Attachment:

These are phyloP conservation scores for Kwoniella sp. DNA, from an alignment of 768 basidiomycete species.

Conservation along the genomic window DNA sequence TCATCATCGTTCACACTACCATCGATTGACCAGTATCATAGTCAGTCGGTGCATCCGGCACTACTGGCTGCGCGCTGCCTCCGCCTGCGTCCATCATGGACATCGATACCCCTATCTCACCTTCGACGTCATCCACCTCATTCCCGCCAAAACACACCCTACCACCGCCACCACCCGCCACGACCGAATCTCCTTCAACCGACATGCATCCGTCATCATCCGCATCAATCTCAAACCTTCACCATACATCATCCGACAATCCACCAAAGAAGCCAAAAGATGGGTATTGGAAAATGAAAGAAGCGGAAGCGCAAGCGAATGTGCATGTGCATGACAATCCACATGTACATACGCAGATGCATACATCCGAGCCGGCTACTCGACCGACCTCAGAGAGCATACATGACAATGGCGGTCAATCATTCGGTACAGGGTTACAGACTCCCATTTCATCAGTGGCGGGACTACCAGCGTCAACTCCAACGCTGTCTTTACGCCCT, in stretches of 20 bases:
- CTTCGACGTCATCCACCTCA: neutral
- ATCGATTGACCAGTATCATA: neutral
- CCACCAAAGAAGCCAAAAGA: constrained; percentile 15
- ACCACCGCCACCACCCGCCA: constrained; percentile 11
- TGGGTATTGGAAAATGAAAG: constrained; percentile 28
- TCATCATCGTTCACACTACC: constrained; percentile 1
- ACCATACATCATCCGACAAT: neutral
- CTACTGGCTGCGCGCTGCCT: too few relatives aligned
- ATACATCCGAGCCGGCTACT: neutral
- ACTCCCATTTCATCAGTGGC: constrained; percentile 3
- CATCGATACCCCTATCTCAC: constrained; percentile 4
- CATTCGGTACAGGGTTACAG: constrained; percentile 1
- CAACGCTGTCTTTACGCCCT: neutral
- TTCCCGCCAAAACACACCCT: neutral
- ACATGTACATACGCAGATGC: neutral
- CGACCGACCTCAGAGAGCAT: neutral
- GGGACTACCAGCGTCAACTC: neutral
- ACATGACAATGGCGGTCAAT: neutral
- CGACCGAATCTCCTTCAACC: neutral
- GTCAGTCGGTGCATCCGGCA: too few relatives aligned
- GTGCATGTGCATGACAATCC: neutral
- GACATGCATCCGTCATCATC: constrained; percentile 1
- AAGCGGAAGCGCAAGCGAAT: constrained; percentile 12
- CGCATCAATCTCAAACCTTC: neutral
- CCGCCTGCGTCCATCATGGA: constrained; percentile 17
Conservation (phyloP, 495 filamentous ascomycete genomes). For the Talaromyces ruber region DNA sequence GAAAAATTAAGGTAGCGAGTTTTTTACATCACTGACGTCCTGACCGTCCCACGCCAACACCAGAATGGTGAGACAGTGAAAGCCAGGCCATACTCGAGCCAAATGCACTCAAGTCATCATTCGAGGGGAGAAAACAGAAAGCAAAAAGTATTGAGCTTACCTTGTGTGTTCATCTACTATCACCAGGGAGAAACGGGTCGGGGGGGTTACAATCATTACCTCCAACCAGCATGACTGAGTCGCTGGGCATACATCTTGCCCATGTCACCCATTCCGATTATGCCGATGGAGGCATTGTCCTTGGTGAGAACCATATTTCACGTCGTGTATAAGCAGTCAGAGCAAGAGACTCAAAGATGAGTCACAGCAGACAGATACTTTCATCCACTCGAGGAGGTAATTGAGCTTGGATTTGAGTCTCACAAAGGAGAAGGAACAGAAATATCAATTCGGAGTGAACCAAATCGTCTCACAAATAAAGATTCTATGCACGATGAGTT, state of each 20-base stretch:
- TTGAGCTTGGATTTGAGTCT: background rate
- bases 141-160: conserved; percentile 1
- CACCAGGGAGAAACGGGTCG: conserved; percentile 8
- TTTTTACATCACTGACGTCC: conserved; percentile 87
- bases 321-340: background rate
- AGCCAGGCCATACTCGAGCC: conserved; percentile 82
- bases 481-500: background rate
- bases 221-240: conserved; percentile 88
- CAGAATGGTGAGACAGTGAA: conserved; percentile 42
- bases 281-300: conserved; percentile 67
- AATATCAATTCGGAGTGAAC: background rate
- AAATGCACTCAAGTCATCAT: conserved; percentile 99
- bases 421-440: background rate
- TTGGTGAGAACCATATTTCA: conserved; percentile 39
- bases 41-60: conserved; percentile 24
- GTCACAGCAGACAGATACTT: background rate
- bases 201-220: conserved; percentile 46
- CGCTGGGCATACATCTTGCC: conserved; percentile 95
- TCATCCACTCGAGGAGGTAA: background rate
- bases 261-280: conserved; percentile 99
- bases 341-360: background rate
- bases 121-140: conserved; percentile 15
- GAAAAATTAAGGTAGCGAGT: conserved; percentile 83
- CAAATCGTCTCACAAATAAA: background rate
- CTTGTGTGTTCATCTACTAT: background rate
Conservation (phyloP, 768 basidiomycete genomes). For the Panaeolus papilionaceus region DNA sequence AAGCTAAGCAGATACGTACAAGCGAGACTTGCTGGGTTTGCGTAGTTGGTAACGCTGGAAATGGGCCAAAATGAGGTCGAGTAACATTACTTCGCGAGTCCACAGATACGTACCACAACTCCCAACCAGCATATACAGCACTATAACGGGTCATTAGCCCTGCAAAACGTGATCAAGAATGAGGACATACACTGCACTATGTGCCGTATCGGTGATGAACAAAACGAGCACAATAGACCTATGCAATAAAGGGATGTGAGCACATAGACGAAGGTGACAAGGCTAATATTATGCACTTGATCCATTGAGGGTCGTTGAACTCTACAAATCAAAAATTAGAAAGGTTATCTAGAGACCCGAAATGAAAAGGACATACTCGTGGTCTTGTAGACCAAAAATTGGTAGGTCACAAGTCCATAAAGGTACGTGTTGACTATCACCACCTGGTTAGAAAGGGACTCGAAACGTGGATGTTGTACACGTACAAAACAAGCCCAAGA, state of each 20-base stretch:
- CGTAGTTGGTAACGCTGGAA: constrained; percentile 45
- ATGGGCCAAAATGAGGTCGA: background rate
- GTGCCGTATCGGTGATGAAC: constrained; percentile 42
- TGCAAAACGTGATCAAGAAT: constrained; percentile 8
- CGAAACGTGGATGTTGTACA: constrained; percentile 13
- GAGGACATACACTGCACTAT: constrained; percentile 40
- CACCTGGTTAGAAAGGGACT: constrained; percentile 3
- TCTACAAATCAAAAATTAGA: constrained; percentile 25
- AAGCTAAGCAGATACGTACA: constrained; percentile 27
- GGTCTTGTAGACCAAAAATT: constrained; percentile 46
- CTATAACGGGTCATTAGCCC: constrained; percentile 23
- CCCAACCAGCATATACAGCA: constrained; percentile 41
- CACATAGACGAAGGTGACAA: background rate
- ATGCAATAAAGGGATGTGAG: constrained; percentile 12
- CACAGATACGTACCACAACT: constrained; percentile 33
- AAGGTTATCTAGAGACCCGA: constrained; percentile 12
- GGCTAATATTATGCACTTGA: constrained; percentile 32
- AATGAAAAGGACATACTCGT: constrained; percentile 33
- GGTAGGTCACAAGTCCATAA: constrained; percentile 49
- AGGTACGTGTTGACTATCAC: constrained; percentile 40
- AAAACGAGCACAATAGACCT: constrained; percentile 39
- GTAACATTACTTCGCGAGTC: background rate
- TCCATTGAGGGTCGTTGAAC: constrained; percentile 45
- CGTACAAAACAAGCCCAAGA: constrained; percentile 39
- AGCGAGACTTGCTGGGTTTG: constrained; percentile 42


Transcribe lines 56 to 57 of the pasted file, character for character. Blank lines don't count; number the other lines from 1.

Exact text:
- ATGGGCCAAAATGAGGTCGA: background rate
- GTGCCGTATCGGTGATGAAC: constrained; percentile 42